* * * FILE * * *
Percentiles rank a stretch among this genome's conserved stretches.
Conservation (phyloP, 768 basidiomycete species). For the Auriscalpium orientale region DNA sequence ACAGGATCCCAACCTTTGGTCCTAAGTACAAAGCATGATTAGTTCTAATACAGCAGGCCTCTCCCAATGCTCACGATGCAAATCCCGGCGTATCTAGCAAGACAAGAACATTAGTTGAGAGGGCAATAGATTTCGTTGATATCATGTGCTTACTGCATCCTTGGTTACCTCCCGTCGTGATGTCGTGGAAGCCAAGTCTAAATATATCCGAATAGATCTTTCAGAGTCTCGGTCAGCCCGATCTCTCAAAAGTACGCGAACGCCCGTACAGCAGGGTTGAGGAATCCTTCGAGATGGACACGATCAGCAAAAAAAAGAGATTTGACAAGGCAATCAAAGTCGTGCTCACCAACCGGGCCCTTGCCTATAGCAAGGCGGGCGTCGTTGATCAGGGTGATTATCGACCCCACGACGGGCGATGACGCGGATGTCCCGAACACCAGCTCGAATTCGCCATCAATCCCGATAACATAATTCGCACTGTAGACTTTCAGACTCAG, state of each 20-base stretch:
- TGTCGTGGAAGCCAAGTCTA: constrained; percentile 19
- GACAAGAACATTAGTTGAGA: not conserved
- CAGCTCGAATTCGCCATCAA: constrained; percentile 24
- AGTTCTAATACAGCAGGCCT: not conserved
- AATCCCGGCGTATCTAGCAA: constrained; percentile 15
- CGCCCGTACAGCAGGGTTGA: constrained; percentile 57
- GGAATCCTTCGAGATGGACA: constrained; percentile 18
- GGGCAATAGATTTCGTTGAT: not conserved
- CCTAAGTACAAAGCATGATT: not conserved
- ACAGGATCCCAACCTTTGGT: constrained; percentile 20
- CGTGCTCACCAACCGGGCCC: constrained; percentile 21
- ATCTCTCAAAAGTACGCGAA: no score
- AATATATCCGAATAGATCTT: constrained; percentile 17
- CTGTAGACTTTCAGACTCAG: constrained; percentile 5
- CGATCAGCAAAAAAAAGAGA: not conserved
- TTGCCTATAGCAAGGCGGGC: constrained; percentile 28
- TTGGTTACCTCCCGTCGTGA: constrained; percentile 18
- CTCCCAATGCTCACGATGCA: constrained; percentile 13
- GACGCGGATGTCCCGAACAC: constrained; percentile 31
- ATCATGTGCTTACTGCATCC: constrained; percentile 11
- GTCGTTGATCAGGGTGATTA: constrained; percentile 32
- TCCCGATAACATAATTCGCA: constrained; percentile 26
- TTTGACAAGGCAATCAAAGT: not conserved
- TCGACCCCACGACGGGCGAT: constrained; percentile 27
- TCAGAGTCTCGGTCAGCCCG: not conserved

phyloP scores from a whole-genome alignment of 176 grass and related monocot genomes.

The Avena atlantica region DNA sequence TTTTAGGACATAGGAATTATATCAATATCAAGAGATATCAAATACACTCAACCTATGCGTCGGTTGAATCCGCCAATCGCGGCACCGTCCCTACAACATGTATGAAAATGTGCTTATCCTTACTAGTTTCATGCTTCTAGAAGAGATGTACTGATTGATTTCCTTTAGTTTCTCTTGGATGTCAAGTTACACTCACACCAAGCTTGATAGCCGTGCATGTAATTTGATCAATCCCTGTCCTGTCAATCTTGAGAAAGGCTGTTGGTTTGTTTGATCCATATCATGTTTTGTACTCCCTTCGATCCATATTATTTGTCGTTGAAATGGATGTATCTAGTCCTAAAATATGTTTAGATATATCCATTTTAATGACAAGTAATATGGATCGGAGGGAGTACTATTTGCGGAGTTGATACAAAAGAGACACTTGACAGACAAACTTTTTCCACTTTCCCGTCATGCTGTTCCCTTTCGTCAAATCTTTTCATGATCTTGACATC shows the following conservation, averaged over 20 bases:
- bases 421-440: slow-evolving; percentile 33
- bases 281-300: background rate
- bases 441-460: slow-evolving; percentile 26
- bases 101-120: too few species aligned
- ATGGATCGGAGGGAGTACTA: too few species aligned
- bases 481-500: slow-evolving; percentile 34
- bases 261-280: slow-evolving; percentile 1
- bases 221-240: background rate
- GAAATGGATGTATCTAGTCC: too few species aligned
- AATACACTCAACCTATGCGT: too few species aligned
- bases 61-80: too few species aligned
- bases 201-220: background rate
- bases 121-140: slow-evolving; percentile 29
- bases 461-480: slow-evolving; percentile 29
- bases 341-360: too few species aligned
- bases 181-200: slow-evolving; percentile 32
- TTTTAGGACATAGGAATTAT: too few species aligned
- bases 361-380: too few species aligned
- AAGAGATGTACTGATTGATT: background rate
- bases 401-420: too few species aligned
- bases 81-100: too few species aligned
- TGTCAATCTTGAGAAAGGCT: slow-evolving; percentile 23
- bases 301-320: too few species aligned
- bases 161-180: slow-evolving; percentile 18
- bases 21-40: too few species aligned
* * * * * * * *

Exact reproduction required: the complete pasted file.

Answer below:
Percentiles rank a stretch among this genome's conserved stretches.
Conservation (phyloP, 768 basidiomycete species). For the Auriscalpium orientale region DNA sequence ACAGGATCCCAACCTTTGGTCCTAAGTACAAAGCATGATTAGTTCTAATACAGCAGGCCTCTCCCAATGCTCACGATGCAAATCCCGGCGTATCTAGCAAGACAAGAACATTAGTTGAGAGGGCAATAGATTTCGTTGATATCATGTGCTTACTGCATCCTTGGTTACCTCCCGTCGTGATGTCGTGGAAGCCAAGTCTAAATATATCCGAATAGATCTTTCAGAGTCTCGGTCAGCCCGATCTCTCAAAAGTACGCGAACGCCCGTACAGCAGGGTTGAGGAATCCTTCGAGATGGACACGATCAGCAAAAAAAAGAGATTTGACAAGGCAATCAAAGTCGTGCTCACCAACCGGGCCCTTGCCTATAGCAAGGCGGGCGTCGTTGATCAGGGTGATTATCGACCCCACGACGGGCGATGACGCGGATGTCCCGAACACCAGCTCGAATTCGCCATCAATCCCGATAACATAATTCGCACTGTAGACTTTCAGACTCAG, state of each 20-base stretch:
- TGTCGTGGAAGCCAAGTCTA: constrained; percentile 19
- GACAAGAACATTAGTTGAGA: not conserved
- CAGCTCGAATTCGCCATCAA: constrained; percentile 24
- AGTTCTAATACAGCAGGCCT: not conserved
- AATCCCGGCGTATCTAGCAA: constrained; percentile 15
- CGCCCGTACAGCAGGGTTGA: constrained; percentile 57
- GGAATCCTTCGAGATGGACA: constrained; percentile 18
- GGGCAATAGATTTCGTTGAT: not conserved
- CCTAAGTACAAAGCATGATT: not conserved
- ACAGGATCCCAACCTTTGGT: constrained; percentile 20
- CGTGCTCACCAACCGGGCCC: constrained; percentile 21
- ATCTCTCAAAAGTACGCGAA: no score
- AATATATCCGAATAGATCTT: constrained; percentile 17
- CTGTAGACTTTCAGACTCAG: constrained; percentile 5
- CGATCAGCAAAAAAAAGAGA: not conserved
- TTGCCTATAGCAAGGCGGGC: constrained; percentile 28
- TTGGTTACCTCCCGTCGTGA: constrained; percentile 18
- CTCCCAATGCTCACGATGCA: constrained; percentile 13
- GACGCGGATGTCCCGAACAC: constrained; percentile 31
- ATCATGTGCTTACTGCATCC: constrained; percentile 11
- GTCGTTGATCAGGGTGATTA: constrained; percentile 32
- TCCCGATAACATAATTCGCA: constrained; percentile 26
- TTTGACAAGGCAATCAAAGT: not conserved
- TCGACCCCACGACGGGCGAT: constrained; percentile 27
- TCAGAGTCTCGGTCAGCCCG: not conserved

phyloP scores from a whole-genome alignment of 176 grass and related monocot genomes.

The Avena atlantica region DNA sequence TTTTAGGACATAGGAATTATATCAATATCAAGAGATATCAAATACACTCAACCTATGCGTCGGTTGAATCCGCCAATCGCGGCACCGTCCCTACAACATGTATGAAAATGTGCTTATCCTTACTAGTTTCATGCTTCTAGAAGAGATGTACTGATTGATTTCCTTTAGTTTCTCTTGGATGTCAAGTTACACTCACACCAAGCTTGATAGCCGTGCATGTAATTTGATCAATCCCTGTCCTGTCAATCTTGAGAAAGGCTGTTGGTTTGTTTGATCCATATCATGTTTTGTACTCCCTTCGATCCATATTATTTGTCGTTGAAATGGATGTATCTAGTCCTAAAATATGTTTAGATATATCCATTTTAATGACAAGTAATATGGATCGGAGGGAGTACTATTTGCGGAGTTGATACAAAAGAGACACTTGACAGACAAACTTTTTCCACTTTCCCGTCATGCTGTTCCCTTTCGTCAAATCTTTTCATGATCTTGACATC shows the following conservation, averaged over 20 bases:
- bases 421-440: slow-evolving; percentile 33
- bases 281-300: background rate
- bases 441-460: slow-evolving; percentile 26
- bases 101-120: too few species aligned
- ATGGATCGGAGGGAGTACTA: too few species aligned
- bases 481-500: slow-evolving; percentile 34
- bases 261-280: slow-evolving; percentile 1
- bases 221-240: background rate
- GAAATGGATGTATCTAGTCC: too few species aligned
- AATACACTCAACCTATGCGT: too few species aligned
- bases 61-80: too few species aligned
- bases 201-220: background rate
- bases 121-140: slow-evolving; percentile 29
- bases 461-480: slow-evolving; percentile 29
- bases 341-360: too few species aligned
- bases 181-200: slow-evolving; percentile 32
- TTTTAGGACATAGGAATTAT: too few species aligned
- bases 361-380: too few species aligned
- AAGAGATGTACTGATTGATT: background rate
- bases 401-420: too few species aligned
- bases 81-100: too few species aligned
- TGTCAATCTTGAGAAAGGCT: slow-evolving; percentile 23
- bases 301-320: too few species aligned
- bases 161-180: slow-evolving; percentile 18
- bases 21-40: too few species aligned